Strokes affect nearly 800,000 people per year in the United States alone. Of those people, 50% suffer from long term muscle weakness and 85% suffer from proprioception impairments. The rehabilitation process after a stroke can be long and tedious; research supports the use of aquatic therapy in stroke rehabilitation with patients showing improvements in nearly all areas studied when compared to land-based therapy alone.
According to research conducted by Jitka Veldena at the University of Regensburg, “aquatic therapy is effective in supporting walking, balance, emotional status and health related quality of life, spasticity, and physiological indicators. In comparison with land-based interventions, aquatic therapy shows superior effectiveness on balance, walking, muscular strength, proprioception, health related quality of life, physiological indicators, and cardiorespiratory fitness in all participants of the study.”
The unique properties of water provide significant benefits to stroke patients:
- • The viscosity of water provides constant tactile and vestibular input that results in changes in the Neurocortex of the brain yielding higher cognitive functioning. Because the patient is experiencing higher cognitive functioning while in the water, safety and independence increase.
- • Warm water temperatures aide in relaxation. As the patient’s muscles relax, spasticity and joint contractures become less severe and range of motion increases.
- • The buoyancy of water allows the patient to safely complete activities in the water that they aren’t able to on land.
Aquatic therapy is especially beneficial for hemiparetic patients. With increased stimulation to the parasympathetic nervous system, muscle tone and spasms are reduced and relaxation and blood flow to the muscles increases. Reduced tone coupled with decreased weight bearing (from the buoyancy of water) results in many patients being able to work through full range of motion with the effected limb(s). Spatial and perceptual deficits are also targeted with aquatic therapy. Utilizing the buoyancy of water allows for increased reaction times with loss of balance, making it possible to safely focus on finding midline orientation (unlike in land treatments where fall risk is high). Finally, aquatic therapy is also beneficial when addressing cognitive impairments as well as physical impairments. Because cerebral blood flow increases with immersion, cognitive function improves.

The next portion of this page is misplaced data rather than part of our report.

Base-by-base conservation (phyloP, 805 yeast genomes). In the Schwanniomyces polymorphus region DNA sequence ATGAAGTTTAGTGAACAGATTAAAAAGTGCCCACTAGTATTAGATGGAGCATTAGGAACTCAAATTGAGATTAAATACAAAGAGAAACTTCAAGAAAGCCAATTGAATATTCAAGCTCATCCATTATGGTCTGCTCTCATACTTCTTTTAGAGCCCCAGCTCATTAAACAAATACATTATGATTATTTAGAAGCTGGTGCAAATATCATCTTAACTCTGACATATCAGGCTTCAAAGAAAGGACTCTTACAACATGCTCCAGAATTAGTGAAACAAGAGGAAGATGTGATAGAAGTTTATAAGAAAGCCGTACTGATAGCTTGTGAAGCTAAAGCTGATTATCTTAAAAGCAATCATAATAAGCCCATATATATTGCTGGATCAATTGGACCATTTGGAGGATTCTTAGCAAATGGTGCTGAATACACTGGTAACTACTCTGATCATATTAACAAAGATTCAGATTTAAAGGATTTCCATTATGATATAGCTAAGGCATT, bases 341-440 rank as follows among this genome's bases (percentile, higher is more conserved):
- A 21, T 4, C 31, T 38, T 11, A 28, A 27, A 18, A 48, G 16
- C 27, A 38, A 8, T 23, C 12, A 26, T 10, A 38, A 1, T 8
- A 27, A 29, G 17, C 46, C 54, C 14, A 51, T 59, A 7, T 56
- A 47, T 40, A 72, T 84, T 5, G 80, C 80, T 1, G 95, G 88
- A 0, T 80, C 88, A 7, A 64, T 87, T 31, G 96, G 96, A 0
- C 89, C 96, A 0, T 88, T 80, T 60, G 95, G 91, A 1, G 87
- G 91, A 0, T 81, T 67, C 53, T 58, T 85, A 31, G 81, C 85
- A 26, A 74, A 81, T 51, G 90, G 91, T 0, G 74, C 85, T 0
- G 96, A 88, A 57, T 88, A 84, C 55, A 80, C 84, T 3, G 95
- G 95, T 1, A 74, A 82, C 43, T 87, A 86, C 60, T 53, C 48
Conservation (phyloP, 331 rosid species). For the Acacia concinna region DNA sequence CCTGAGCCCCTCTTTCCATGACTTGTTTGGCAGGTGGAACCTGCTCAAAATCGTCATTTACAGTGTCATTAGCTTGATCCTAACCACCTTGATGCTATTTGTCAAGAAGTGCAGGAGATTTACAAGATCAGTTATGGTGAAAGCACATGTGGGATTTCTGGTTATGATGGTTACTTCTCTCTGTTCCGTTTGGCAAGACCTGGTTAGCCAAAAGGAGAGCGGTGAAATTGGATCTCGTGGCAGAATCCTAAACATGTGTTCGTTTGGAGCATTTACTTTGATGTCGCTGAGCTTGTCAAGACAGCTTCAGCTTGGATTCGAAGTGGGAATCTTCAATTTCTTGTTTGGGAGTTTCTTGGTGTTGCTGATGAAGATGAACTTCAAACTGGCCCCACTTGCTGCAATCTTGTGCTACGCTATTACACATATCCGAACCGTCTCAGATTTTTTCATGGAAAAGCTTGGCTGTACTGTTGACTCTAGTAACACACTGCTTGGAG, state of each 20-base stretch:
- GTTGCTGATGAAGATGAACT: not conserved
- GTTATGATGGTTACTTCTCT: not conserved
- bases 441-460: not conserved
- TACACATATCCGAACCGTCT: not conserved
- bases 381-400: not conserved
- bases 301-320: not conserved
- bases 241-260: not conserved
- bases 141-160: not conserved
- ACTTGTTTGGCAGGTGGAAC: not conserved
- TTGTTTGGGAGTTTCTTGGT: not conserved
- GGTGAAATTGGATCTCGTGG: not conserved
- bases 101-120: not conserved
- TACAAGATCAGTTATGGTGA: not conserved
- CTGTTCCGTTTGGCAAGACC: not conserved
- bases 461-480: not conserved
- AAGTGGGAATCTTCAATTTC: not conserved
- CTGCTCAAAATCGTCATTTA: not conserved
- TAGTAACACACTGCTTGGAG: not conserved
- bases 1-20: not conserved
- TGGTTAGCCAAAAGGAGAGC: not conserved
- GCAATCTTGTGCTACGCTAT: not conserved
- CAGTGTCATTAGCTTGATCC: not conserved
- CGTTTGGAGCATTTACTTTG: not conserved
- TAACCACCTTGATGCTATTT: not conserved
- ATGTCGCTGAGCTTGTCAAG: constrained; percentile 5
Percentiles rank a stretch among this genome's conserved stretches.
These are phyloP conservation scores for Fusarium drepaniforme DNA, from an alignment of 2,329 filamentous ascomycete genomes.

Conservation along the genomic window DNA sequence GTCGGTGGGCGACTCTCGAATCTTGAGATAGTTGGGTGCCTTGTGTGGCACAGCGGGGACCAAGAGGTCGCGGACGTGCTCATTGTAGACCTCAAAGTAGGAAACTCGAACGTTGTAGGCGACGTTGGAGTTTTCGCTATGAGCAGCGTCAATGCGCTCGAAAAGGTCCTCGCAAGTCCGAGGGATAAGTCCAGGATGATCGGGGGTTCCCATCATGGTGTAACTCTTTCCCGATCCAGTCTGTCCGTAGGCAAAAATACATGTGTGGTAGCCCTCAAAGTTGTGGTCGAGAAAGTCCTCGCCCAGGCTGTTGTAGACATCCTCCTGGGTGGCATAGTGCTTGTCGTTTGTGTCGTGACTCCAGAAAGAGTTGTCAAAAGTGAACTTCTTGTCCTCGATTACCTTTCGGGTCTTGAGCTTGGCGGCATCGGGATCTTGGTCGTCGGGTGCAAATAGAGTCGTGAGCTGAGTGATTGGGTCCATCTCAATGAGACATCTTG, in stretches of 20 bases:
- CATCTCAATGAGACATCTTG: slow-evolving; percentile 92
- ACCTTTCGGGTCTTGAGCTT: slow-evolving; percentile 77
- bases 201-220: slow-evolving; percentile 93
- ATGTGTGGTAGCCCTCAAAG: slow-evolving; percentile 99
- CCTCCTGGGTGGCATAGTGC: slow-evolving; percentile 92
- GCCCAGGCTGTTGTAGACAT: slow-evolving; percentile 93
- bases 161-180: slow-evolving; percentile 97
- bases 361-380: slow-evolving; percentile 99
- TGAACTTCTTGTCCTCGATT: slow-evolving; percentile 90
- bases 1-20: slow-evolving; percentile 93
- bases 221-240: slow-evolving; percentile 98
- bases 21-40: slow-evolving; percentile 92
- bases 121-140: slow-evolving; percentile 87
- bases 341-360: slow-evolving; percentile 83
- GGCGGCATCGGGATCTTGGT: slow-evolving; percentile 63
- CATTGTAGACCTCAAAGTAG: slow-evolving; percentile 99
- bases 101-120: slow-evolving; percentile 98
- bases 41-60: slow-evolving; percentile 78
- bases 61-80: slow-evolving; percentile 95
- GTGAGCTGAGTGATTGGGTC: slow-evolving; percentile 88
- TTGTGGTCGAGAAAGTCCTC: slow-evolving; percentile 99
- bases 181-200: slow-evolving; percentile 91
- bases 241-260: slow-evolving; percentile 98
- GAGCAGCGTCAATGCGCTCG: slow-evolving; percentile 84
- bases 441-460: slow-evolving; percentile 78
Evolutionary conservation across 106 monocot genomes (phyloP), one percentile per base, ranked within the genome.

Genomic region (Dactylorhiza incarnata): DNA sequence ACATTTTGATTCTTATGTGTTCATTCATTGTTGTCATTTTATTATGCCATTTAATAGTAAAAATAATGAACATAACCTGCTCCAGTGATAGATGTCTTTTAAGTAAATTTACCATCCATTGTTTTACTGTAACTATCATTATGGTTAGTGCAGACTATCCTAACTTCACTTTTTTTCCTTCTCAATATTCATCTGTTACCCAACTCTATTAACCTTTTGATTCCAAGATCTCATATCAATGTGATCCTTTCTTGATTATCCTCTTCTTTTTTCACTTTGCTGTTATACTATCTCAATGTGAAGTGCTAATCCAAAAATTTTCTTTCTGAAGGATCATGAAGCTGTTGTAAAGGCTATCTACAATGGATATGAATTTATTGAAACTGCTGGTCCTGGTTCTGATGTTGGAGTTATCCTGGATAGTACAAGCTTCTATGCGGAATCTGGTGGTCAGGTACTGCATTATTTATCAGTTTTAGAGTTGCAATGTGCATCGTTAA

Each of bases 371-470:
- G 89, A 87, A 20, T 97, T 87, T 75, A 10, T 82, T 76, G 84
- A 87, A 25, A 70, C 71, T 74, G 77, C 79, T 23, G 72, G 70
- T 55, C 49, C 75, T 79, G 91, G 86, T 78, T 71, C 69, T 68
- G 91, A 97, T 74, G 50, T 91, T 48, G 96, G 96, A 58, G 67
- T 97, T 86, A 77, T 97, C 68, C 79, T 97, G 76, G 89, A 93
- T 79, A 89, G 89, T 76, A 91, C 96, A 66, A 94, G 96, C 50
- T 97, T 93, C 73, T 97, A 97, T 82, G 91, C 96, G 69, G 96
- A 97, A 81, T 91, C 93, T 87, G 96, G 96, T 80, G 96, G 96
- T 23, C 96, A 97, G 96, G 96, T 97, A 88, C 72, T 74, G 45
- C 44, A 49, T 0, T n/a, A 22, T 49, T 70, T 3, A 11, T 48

Indications for Aquatic Therapy:
- Patient needs assistive device and/or heavy physical assist on land
- Limited single leg stance
- Severe pain
- Extreme weakness (strength is less than 3/5)
- Love of water
Benefits for Clinician:
- Avoid use of assistive device and/or heavy physical assist
- Decreased risk for fall and injury of patient and/or therapist
- Allows patients to experience movements they aren’t able to on land
If you treat patients recovering from stroke, consider adding aquatic therapy with Hudson’s custom therapy pools and underwater treadmills. Contact Us today to offer better, quicker patient outcomes and increase your bottom line.